What is a specter made of? Of signs, or more precisely of signatures, that is to say, those signs, ciphers, or monograms that are etched onto things by time. A specter always carries with it a date wherever it goes; it is, in other words, an intimately historical entity. This is why old cities are the quintessential place of signatures, which the flaneur in turn reads, somewhat absentmindedly, in the course of his drifting and strolling down the streets. This is why the tasteless restorations that sugarcoat and homogenize European cities also erase their signatures; they render them illegible. And this is why cities—and especially Venice—tend to look like dreams. In dreams the eyes of the dreaming person seize on each and every thing; each and every creature exhibits a signature that signifies more than its traits, gestures, and words could ever express. Nonetheless, those who stubbornly try to interpret their dreams are still at least partly convinced that they are meaningless. Similarly, in the city, everything that has happened in some lane, in some piazza, in some street, on some sidewalk along a canal, in some back alley is suddenly condensed and crystallized into a figure that is at once labile and exigent, mute and winking, resentful and distant. Such figure is the specter or genius of the place.

What do we owe to the dead? “The work of love in recollecting the one who is dead,” Kierkegaard writes, “is the work of the most disinterested, free, and faithful love.” But it is certainly not the easiest. The dead, after all, not only ask nothing from us, but they also seem to do everything possible in order to be forgotten. This, however, is precisely why the dead are perhaps the most demanding objects of love. We are defenseless and delinquent with respect to the dead; we flee from and neglect them.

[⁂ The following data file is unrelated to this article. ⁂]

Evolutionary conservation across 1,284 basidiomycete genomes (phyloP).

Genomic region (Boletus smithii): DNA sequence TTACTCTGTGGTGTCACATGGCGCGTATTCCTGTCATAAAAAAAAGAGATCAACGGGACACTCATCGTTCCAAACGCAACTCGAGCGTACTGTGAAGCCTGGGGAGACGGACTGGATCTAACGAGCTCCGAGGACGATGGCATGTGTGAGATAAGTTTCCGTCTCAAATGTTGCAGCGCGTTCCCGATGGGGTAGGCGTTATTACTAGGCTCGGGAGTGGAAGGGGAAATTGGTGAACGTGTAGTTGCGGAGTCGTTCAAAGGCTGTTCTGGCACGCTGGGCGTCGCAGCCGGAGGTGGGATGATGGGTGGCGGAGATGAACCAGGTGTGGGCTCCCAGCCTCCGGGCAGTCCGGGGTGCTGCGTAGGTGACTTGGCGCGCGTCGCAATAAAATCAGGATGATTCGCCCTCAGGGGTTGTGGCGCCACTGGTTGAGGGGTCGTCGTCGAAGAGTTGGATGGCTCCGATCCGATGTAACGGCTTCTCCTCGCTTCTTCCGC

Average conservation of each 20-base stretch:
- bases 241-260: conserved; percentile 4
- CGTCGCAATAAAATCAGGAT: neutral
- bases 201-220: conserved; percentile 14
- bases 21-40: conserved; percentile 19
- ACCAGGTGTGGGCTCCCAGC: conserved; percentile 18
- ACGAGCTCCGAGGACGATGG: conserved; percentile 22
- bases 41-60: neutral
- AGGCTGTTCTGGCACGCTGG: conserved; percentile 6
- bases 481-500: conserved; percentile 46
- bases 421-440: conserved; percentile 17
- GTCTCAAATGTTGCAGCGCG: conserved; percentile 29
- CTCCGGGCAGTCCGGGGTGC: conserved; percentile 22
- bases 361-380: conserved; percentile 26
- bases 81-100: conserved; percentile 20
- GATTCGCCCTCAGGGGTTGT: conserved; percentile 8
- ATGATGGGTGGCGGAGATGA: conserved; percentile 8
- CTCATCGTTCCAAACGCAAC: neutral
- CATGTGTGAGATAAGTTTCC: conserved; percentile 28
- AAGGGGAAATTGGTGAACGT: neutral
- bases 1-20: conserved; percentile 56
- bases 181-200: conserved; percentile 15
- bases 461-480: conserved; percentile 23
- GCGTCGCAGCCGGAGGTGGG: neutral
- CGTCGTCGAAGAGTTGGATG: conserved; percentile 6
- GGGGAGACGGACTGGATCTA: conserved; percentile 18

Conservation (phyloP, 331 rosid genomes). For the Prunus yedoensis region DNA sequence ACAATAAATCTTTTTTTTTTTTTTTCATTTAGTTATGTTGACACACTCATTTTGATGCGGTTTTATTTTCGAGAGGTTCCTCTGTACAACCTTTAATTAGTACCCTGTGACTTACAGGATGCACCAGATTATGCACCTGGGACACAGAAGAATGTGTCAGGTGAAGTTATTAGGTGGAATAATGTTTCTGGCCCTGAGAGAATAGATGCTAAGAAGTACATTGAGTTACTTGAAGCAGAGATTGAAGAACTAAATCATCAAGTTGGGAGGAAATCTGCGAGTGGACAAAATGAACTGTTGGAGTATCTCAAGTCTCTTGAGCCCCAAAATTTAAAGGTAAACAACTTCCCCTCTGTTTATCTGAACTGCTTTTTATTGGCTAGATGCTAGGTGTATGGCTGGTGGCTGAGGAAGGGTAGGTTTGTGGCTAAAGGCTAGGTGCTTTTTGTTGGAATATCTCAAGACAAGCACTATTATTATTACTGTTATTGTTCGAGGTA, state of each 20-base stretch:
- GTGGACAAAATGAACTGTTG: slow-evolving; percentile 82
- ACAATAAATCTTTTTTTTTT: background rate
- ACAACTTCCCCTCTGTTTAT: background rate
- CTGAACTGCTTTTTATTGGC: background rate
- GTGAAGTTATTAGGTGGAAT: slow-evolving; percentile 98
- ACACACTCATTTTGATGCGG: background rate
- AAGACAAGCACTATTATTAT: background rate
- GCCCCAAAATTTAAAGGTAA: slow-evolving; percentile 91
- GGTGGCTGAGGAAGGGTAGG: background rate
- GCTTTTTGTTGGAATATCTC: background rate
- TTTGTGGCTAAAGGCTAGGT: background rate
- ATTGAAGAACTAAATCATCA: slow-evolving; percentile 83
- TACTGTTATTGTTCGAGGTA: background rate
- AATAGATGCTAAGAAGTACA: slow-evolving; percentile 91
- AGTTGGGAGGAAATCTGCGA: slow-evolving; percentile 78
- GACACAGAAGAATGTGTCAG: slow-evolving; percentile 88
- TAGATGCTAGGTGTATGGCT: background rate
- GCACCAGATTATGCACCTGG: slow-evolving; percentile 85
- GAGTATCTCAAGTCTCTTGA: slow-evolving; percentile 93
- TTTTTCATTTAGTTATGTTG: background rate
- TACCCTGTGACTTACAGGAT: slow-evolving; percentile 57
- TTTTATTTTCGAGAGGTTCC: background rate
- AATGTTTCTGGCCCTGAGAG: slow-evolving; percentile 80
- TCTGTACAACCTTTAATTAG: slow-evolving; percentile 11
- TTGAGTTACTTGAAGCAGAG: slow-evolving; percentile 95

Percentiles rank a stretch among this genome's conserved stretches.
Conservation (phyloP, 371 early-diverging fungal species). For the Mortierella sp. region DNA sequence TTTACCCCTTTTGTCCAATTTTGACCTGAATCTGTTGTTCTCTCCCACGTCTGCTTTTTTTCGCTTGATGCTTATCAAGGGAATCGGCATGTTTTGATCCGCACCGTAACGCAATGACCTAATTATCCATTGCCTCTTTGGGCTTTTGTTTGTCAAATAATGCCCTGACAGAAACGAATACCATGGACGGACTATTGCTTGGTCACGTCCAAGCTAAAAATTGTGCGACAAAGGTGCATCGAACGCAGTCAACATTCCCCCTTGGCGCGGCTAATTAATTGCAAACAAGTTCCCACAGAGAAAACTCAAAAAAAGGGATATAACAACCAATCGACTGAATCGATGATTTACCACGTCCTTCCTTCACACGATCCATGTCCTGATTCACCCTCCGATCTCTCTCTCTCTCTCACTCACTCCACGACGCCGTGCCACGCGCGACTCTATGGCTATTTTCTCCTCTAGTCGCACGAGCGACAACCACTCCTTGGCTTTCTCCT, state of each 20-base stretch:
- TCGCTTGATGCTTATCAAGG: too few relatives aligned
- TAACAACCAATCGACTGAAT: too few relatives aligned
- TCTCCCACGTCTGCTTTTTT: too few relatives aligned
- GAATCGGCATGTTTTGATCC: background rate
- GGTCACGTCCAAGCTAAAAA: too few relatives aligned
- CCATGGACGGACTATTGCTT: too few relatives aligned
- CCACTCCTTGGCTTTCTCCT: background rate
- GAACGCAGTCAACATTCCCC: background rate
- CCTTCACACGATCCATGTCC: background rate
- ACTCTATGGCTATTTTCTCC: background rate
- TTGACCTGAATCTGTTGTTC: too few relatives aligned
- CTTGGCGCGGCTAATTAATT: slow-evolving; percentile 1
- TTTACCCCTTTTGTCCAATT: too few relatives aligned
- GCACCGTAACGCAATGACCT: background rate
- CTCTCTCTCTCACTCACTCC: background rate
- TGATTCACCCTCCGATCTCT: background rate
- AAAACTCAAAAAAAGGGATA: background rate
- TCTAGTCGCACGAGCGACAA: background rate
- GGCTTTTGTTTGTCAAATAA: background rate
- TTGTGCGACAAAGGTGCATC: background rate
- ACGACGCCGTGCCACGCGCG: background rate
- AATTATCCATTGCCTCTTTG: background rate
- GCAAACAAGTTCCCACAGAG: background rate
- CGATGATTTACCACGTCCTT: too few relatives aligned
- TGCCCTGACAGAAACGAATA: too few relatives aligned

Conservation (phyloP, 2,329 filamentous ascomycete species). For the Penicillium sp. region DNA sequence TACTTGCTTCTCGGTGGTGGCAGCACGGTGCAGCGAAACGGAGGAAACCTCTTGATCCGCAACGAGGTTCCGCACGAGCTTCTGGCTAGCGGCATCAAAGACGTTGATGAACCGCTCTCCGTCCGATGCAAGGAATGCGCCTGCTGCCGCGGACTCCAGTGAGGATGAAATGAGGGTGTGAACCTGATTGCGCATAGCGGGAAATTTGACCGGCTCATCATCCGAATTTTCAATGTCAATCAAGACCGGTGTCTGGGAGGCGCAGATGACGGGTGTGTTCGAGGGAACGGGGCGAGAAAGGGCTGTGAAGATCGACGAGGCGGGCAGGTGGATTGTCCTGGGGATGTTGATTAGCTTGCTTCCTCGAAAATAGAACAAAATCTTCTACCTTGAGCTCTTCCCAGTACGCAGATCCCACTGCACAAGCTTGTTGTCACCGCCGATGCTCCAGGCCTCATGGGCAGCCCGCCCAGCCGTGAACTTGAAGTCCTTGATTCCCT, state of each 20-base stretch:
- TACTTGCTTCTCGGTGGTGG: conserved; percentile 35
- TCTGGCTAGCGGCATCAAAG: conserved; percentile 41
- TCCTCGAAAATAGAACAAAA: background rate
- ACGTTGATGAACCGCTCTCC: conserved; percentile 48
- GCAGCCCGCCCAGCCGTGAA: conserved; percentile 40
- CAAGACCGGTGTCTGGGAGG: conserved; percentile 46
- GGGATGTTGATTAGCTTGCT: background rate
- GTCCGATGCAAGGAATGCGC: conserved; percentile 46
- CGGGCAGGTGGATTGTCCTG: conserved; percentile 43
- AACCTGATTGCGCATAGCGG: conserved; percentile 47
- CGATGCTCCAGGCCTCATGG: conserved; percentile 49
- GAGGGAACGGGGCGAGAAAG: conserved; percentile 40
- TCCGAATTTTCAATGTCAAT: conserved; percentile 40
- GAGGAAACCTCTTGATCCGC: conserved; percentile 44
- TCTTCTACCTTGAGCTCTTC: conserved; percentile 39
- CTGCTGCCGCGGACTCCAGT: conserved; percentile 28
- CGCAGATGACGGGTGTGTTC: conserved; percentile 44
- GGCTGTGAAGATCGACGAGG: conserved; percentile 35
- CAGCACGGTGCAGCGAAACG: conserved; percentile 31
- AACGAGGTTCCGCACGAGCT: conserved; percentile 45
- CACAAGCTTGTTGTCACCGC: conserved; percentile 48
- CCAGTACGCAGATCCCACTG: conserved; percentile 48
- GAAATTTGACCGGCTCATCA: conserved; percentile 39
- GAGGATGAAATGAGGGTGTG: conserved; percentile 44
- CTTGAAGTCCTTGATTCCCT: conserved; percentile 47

Only in this way can one explain the Venetians’ lack of love for their city. They do not know how to love it, nor are they capable of loving it, since loving the dead is difficult. It is much easier to pretend that it is alive, to cover its delicate and bloodless members with some makeup and rouge in order to exhibit it to the tourists who pay an admission price. In Venice the merchants are to be found not in the temple but in the tombs, where they offend not only the living but even more so the cadaver (or rather what they believe to be a cadaver, though without being able to confess it). But this cadaver is actually a specter, that is to say (if the merchants are aware of its existence), the most nebulous and subtle entity, and thus as distant from a cadaver as one can imagine.